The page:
Children born to parents outside the conjugal bond are irreproachable; Differential treatment towards them Unconstitutional: Constitutional Court of South Africa
The Constitutional Court of South Africa has observed that the differential treatment of children âborn out of wedlockâ is unconstitutional.
Condemning children for the nature of their parents’ relationships is incompatible with our constitutional values ââand has no place in our law books., ruled the court.
The court ruled that a provision in the Birth and Death Registration Act that prohibits a single father from notifying the birth of his child under his surname, in the absence of the child’s mother or without his consent, is unconstitutional. The constitutional rights of children born to parents out of wedlock should not be subject to different treatment with regard to the registration of their birth in the name of their father, the court ruled.
The court added that the use of the expression âborn out of wedlockâ to describe a child undermines the dignity not only of the child but also of the single father, or even of the single mother.
Section 10 of the Birth and Death Registration Act provides for the procedure for notification of the birth of a child born out of wedlock. It provides that, it must be given (a) under the mother’s last name; or b) at the joint request of the mother and the person who, in the presence of the person to whom the notice of birth has been given, acknowledges in writing to be the father of the child and enters the prescribed particulars concerning him in the birth certificate, under the name of the person who recognized it. Essentially, the provision places a restriction on single fathers by not allowing them to register the births of their children under their own last name, if the mothers’ consent has not been obtained or if mothers are not available.
The Center for Child Law, a registered law clinic based at the University of Pretoria Law School, had asked the Constitutional Court to declare section 10 of the law unconstitutional on the grounds that it prohibits unconstitutional fathers. married to notify their birth of the child under his surname in the absence of the mother of the child.
The majority judgment (8: 1) of Judge Victor observed that this provision affects (i) the dignity of a single father; (ii) the way in which she compromises her relationship with her newborn; and (iii) the way in which it rooted sexist and gender stereotypes on the parental role of fathers vis-Ã -vis mothers. The court observed that the reference to so-called âborn out of wedlockâ children perpetuates the common law distinction between so-called âlegitimateâ and âillegitimateâ children. The court made the following important observations in the judgment:
The use of the expression âborn out of wedlockâ to designate a child violates his or her dignity; stigmatizes them
69. This reference is a stark reminder that we, as a nation, are still grappling with outdated legal terminology that goes to the heart of dignity and equality, not only for the child but also for the single father. , and in fact the single mother too. The use of the expression âborn out of wedlockâ to describe a child undoubtedly undermines his dignity and implies that he does not deserve the same respect and concern. The persistent distinction between children born in and out of wedlock, conveyed by the contested law, stigmatizes this latter category of children. A separate process for assigning a father’s surname during the birth registration process for children born out of wedlock remains in conflict with the rights of the child as enshrined in the Declaration of rights and contradicts the principle of primacy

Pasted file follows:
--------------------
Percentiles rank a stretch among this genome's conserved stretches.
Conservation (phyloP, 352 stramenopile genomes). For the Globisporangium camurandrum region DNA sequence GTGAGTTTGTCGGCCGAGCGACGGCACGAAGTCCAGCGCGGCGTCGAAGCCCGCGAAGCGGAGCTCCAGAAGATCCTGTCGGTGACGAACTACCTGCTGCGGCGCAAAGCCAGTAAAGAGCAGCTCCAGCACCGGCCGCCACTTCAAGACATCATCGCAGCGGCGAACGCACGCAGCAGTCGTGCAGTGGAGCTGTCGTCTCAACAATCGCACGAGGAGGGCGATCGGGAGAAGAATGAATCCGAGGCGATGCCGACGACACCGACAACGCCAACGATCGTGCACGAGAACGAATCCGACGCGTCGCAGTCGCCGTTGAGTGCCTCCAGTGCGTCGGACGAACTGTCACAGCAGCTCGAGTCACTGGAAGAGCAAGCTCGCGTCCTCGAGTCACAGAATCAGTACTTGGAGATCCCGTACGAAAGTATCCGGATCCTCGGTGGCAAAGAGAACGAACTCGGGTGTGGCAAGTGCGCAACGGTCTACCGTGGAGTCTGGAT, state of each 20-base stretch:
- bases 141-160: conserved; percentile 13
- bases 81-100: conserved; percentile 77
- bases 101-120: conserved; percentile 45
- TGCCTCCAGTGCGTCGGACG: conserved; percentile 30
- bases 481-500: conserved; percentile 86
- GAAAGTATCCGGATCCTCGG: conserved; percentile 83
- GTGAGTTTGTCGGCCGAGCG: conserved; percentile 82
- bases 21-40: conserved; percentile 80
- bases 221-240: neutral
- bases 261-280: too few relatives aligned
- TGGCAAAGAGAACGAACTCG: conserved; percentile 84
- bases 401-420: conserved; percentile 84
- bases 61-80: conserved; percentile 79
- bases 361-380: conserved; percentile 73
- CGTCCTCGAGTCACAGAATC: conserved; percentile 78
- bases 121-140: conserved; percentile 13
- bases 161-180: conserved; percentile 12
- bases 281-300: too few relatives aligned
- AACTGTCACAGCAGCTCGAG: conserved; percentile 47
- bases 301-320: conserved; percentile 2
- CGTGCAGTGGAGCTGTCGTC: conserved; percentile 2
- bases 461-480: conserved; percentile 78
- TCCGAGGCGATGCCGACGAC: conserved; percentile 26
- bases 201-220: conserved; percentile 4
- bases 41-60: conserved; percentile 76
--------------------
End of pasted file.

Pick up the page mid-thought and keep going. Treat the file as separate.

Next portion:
“Marriage” no longer retains its stereotypical meanings.
70. The differentiation and supremacy of a married couple over unmarried couples remain problematic. South African society is not homogeneous, and it must be admitted that the concept of “marriage” no longer retains its stereotypical meanings.
Children born to parents outside the marital bond are irreproachable,
71. Children born to parents outside the conjugal bond are beyond reproach, but the maintenance of article 10 of the law serves to harm children born out of wedlock. The status of born out of wedlock penalizes the child and the unmarried father, and of course the mother as well. This difference in the treatment of children born out of wedlock is odious and unconstitutional. This difference in treatment cannot be justified.
No child is responsible for his birth
72 …. While society may express its condemnation of irresponsible affairs outside of marriage, bringing this condemnation to a child, by law enforcement, is illogical and unfair. This Court warned against punishing children for the sins of their parents; on the contrary, children should be seen as independent rights holders and not as “mere extensions” of their parents. Moreover, imposing undue burdens on the âchild born out of wedlockâ is contrary to the basic concept of our system that legal burdens should be imposed on relationships between individuals. Clearly, no child is responsible for his birth and penalizing the child is an ineffective and unfair way of forcing parents to conform to stereotypical norms of conjugal family supremacy.
The court also noted that some foreign jurisdictions have completely abolished the legal concept of illegitimacy, while others have “allowed legitimation through subsequent marriage and legislated to mitigate adverse legal consequences by extending the same rights to illegitimate children. granted to legitimate children â.